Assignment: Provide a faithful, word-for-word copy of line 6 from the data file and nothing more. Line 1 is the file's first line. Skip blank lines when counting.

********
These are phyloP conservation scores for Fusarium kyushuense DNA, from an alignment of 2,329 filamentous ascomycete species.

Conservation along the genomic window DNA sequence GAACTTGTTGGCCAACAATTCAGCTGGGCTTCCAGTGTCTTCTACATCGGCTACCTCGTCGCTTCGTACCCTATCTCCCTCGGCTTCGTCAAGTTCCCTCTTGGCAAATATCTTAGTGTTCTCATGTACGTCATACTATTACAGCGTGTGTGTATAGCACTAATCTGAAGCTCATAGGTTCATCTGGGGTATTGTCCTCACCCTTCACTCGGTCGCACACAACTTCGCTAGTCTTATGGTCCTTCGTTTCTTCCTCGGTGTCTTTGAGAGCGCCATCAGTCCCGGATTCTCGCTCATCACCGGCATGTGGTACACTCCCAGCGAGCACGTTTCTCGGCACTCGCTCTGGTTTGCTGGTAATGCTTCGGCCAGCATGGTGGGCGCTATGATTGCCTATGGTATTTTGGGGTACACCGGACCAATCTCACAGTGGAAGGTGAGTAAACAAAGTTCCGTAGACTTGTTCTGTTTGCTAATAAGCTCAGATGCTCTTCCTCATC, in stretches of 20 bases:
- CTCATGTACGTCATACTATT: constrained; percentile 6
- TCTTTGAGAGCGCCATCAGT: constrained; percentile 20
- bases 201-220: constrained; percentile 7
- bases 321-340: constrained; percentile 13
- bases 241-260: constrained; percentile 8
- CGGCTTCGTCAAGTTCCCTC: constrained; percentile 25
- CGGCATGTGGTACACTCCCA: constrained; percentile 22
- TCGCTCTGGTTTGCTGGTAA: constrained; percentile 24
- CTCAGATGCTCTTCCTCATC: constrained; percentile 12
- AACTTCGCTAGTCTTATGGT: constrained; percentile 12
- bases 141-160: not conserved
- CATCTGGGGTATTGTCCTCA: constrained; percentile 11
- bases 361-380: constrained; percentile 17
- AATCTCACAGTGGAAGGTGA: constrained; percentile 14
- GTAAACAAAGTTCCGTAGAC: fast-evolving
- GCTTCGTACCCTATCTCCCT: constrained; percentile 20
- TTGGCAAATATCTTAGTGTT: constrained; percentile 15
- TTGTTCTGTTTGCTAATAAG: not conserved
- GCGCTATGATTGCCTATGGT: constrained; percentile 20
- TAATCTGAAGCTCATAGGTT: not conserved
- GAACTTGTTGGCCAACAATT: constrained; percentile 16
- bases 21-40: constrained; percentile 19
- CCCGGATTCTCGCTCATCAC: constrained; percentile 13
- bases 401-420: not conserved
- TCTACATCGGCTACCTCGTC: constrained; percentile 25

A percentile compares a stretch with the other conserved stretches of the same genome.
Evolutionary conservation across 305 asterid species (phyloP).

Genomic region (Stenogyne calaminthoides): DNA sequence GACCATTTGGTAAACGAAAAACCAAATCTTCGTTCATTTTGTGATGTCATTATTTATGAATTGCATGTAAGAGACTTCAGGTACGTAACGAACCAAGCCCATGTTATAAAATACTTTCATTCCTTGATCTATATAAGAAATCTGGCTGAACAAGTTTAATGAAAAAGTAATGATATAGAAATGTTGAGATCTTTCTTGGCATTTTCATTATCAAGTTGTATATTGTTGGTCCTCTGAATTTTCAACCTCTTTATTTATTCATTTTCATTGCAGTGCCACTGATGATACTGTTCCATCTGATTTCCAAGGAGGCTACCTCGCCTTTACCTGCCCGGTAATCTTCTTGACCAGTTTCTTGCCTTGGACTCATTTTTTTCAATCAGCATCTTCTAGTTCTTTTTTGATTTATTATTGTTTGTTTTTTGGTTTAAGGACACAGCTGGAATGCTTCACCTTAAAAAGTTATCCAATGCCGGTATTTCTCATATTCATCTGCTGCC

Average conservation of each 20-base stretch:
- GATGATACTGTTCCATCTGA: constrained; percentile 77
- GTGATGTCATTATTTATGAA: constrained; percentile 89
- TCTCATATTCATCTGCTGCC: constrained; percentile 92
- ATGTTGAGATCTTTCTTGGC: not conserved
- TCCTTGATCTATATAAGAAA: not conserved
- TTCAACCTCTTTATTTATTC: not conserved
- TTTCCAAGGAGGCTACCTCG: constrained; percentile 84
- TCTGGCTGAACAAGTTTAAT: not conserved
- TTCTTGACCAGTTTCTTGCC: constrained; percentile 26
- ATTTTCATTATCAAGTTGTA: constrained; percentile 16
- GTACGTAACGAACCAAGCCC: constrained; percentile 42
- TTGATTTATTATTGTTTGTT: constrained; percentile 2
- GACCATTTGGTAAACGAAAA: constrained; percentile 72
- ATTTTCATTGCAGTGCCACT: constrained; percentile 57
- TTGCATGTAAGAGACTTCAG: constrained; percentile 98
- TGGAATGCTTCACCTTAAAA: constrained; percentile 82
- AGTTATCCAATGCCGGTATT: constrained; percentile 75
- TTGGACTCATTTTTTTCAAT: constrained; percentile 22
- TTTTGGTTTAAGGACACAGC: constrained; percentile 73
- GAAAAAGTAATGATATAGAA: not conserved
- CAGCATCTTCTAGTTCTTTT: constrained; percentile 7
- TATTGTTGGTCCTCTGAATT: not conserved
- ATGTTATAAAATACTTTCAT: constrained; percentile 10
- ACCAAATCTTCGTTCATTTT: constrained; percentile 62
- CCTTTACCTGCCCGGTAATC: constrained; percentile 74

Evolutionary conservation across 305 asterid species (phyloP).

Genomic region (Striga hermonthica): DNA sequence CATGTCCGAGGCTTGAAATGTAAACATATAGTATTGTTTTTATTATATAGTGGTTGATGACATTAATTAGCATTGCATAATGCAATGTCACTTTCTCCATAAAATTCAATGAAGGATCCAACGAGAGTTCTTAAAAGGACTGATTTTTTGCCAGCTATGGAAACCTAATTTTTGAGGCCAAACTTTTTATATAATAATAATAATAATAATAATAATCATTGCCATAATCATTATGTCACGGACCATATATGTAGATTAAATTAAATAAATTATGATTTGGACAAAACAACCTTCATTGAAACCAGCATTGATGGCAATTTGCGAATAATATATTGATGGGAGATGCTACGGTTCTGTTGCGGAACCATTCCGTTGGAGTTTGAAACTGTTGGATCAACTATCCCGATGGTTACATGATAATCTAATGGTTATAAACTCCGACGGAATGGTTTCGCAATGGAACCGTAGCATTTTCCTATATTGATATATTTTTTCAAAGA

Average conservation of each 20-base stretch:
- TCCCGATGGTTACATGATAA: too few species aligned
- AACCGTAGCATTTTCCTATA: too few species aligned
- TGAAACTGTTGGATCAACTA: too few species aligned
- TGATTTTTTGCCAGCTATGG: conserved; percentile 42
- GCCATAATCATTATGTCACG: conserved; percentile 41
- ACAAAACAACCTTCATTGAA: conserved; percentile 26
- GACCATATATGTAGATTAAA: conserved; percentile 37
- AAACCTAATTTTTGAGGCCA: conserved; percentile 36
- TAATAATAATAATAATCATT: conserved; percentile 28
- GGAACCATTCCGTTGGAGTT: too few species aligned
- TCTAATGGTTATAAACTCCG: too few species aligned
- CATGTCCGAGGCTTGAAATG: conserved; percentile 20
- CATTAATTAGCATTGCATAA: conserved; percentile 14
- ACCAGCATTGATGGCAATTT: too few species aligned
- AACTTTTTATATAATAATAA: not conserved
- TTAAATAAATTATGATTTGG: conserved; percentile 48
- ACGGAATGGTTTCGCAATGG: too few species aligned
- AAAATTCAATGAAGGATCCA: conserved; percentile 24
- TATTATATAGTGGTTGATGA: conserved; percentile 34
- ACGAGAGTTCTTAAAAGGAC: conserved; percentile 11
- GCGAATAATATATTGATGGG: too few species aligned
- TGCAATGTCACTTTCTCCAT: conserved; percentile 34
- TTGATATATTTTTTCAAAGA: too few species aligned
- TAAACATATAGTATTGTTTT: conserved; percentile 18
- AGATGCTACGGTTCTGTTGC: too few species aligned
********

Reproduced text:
- bases 321-340: constrained; percentile 13